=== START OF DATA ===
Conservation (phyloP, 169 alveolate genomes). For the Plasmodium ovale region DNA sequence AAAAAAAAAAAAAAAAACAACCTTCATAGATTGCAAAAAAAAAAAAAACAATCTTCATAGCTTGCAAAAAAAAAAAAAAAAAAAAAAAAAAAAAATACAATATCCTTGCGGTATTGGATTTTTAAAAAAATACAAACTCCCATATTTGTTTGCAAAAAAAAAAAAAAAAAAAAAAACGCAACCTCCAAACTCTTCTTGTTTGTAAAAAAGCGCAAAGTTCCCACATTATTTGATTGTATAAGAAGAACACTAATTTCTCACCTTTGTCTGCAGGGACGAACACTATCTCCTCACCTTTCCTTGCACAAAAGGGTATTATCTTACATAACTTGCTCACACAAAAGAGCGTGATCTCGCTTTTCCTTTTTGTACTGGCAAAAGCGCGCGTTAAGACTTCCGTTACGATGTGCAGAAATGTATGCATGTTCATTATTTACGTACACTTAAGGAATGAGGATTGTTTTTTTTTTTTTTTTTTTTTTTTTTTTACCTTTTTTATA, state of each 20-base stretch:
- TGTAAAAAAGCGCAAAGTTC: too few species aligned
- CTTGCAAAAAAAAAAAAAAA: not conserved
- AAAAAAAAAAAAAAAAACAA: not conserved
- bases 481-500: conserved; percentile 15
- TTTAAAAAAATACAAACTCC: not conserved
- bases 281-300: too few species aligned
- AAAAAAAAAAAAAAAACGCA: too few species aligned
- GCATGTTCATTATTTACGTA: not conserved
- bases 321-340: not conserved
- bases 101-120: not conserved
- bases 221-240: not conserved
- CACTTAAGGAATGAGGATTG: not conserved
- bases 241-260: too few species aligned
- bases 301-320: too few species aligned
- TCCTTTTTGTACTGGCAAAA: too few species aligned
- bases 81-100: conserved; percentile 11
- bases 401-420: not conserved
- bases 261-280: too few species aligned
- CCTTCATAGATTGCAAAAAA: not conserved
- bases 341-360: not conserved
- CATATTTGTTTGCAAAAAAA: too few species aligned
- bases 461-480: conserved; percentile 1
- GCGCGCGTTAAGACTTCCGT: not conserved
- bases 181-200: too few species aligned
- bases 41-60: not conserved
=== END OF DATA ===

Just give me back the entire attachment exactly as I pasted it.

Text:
Conservation (phyloP, 169 alveolate genomes). For the Plasmodium ovale region DNA sequence AAAAAAAAAAAAAAAAACAACCTTCATAGATTGCAAAAAAAAAAAAAACAATCTTCATAGCTTGCAAAAAAAAAAAAAAAAAAAAAAAAAAAAAATACAATATCCTTGCGGTATTGGATTTTTAAAAAAATACAAACTCCCATATTTGTTTGCAAAAAAAAAAAAAAAAAAAAAAACGCAACCTCCAAACTCTTCTTGTTTGTAAAAAAGCGCAAAGTTCCCACATTATTTGATTGTATAAGAAGAACACTAATTTCTCACCTTTGTCTGCAGGGACGAACACTATCTCCTCACCTTTCCTTGCACAAAAGGGTATTATCTTACATAACTTGCTCACACAAAAGAGCGTGATCTCGCTTTTCCTTTTTGTACTGGCAAAAGCGCGCGTTAAGACTTCCGTTACGATGTGCAGAAATGTATGCATGTTCATTATTTACGTACACTTAAGGAATGAGGATTGTTTTTTTTTTTTTTTTTTTTTTTTTTTTACCTTTTTTATA, state of each 20-base stretch:
- TGTAAAAAAGCGCAAAGTTC: too few species aligned
- CTTGCAAAAAAAAAAAAAAA: not conserved
- AAAAAAAAAAAAAAAAACAA: not conserved
- bases 481-500: conserved; percentile 15
- TTTAAAAAAATACAAACTCC: not conserved
- bases 281-300: too few species aligned
- AAAAAAAAAAAAAAAACGCA: too few species aligned
- GCATGTTCATTATTTACGTA: not conserved
- bases 321-340: not conserved
- bases 101-120: not conserved
- bases 221-240: not conserved
- CACTTAAGGAATGAGGATTG: not conserved
- bases 241-260: too few species aligned
- bases 301-320: too few species aligned
- TCCTTTTTGTACTGGCAAAA: too few species aligned
- bases 81-100: conserved; percentile 11
- bases 401-420: not conserved
- bases 261-280: too few species aligned
- CCTTCATAGATTGCAAAAAA: not conserved
- bases 341-360: not conserved
- CATATTTGTTTGCAAAAAAA: too few species aligned
- bases 461-480: conserved; percentile 1
- GCGCGCGTTAAGACTTCCGT: not conserved
- bases 181-200: too few species aligned
- bases 41-60: not conserved